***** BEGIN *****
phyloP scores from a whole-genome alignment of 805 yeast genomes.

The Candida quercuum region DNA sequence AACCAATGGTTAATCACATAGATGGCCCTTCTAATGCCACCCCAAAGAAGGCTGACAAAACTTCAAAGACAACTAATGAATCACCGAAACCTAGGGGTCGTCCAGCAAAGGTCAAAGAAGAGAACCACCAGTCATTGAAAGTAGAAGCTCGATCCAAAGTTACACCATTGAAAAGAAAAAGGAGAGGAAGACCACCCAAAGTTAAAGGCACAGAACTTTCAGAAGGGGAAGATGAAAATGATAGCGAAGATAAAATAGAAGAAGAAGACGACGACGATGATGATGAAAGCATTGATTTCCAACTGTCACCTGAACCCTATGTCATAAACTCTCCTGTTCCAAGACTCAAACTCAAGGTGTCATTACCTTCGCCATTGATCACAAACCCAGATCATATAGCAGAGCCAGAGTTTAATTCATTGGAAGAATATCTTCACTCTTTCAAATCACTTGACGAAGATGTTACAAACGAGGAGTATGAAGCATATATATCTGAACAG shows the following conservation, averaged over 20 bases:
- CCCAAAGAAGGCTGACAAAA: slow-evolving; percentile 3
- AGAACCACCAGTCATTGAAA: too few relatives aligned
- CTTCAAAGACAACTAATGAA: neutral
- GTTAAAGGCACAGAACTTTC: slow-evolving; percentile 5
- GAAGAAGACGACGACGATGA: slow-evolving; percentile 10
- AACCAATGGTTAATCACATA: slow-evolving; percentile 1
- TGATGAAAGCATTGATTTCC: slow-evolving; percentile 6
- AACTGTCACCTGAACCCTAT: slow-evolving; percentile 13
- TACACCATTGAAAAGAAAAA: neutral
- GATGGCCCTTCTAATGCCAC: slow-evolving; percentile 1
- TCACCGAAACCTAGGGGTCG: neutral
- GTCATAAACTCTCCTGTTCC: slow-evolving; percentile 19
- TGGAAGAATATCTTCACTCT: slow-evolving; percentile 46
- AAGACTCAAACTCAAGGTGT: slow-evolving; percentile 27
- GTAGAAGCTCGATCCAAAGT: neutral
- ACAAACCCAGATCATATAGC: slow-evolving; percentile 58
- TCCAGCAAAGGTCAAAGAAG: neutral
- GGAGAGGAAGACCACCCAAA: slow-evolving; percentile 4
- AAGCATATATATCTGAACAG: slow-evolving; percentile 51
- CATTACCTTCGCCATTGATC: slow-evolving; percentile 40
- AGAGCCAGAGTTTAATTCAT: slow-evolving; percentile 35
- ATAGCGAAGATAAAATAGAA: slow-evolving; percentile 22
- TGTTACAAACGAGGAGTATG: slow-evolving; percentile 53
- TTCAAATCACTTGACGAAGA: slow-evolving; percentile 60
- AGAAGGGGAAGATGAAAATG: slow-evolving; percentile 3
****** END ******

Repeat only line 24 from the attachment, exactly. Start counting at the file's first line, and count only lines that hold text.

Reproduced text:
- ATAGCGAAGATAAAATAGAA: slow-evolving; percentile 22